USDA Offers Short-Term Relief for Tariff-Affected Farmers

Last week, we wrote about how retaliatory tariffs imposed by countries like Mexico and China are inflicting pain on the U.S. dairy industry. Those levies themselves were a response to tariffs imposed by the Trump administration on China, Mexico and other countries. The National Milk Producers Foundation estimated the loss for dairy farmers to be $1.8 billion through the remainder of this year.

Today, Secretary of Agriculture Sonny Perdue announced that the U.S. Department of Agriculture would enact “a short-term relief strategy to protect agricultural producers while the administration works on free, fair, and reciprocal trade deals to open more markets in the long run to help American farmers compete globally.” That plan is a $12 billion economic-assistance program to “help producers meet the needs of disrupted markets.”

As reported by Reuters, this short-term, federal infusion of tax dollars, gives “direct payments to farmers, trade promotion and food purchases,” and is “already authorized under the Commodity Credit Corporation act and do not need Congressional approval.” The CCC was created in 1933 and was transferred to the USDA in 1939. It was then reincorporated as a federal corporation within the USDA in 1948.

These are the programs outlined in the news release from the USDA:

  • The Market Facilitation Program, authorized under The Commodity Credit Corporation (CCC) Charter Act and administered by Farm Service Agency (FSA), will provide payments incrementally to producers of soybeans, sorghum, corn, wheat, cotton, dairy, and hogs. This support will help farmers manage disrupted markets, deal with surplus commodities, and expand and develop new markets at home and abroad.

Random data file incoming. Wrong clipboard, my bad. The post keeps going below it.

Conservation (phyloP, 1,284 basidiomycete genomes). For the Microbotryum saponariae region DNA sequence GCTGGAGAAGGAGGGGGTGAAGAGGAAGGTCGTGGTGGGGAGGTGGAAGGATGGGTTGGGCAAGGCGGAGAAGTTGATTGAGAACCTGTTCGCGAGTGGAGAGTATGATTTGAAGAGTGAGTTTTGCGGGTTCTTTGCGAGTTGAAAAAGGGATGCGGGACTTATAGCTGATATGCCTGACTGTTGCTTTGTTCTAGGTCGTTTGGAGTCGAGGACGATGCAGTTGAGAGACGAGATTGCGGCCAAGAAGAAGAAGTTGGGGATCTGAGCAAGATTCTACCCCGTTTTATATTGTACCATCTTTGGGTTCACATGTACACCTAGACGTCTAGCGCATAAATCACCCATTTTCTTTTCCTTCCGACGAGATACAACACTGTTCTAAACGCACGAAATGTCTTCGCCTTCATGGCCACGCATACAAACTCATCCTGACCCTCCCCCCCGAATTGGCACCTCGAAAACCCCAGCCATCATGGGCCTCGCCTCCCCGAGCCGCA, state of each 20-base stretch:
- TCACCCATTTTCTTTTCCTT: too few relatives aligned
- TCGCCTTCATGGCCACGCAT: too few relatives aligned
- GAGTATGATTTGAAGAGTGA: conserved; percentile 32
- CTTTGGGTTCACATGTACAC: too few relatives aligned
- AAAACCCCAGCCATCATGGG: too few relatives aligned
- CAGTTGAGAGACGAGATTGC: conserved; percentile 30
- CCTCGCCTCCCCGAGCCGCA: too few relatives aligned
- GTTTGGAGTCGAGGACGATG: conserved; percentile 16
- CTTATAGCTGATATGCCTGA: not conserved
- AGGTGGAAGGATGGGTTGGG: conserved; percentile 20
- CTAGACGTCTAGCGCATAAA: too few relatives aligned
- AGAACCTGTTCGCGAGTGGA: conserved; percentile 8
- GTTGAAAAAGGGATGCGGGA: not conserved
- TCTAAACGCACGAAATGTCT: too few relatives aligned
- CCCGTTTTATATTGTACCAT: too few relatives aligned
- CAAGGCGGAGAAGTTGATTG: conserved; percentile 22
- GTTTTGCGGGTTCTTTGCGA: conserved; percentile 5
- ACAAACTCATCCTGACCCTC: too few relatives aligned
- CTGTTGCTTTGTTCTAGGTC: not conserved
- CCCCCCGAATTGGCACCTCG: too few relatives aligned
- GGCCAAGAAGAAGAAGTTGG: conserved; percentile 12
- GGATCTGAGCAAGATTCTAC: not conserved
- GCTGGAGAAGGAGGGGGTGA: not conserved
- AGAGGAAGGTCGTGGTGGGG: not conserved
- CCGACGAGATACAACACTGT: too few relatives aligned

• Additionally, USDA will use the CCC Charter Act and other authorities to implement a Food Purchase and Distribution Program through the Agricultural Marketing Service. It will purchase unexpected surpluses of affected commodities such as fruits, nuts, rice, legumes, beef, pork and milk for distribution to food banks and other nutrition programs.
  • Finally, the CCC will use its Charter Act authority for a Trade Promotion Program administered by the Foreign Agriculture Service (FAS), in conjunction with the private sector, to assist in developing new export markets for U.S. farm products.

The National Milk Producers Federation, which works closely with the Kansas City-based Dairy Farmers of America, released a statement today saying, “The new tariff mitigation program announced Tuesday by the Trump Administration should provide badly needed economic assistance to dairy farmers facing significant financial losses.”

“We appreciate the president following through on his pledge that America’s farmers won’t bear the brunt of the economic losses generated by the current trade conflicts,” said Jim Mulhern, president and CEO of NMPF. “Today’s announcement reflects requests that our organization has made of USDA to relieve some of the financial pain dairy farmers are feeling due to lost export opportunities.”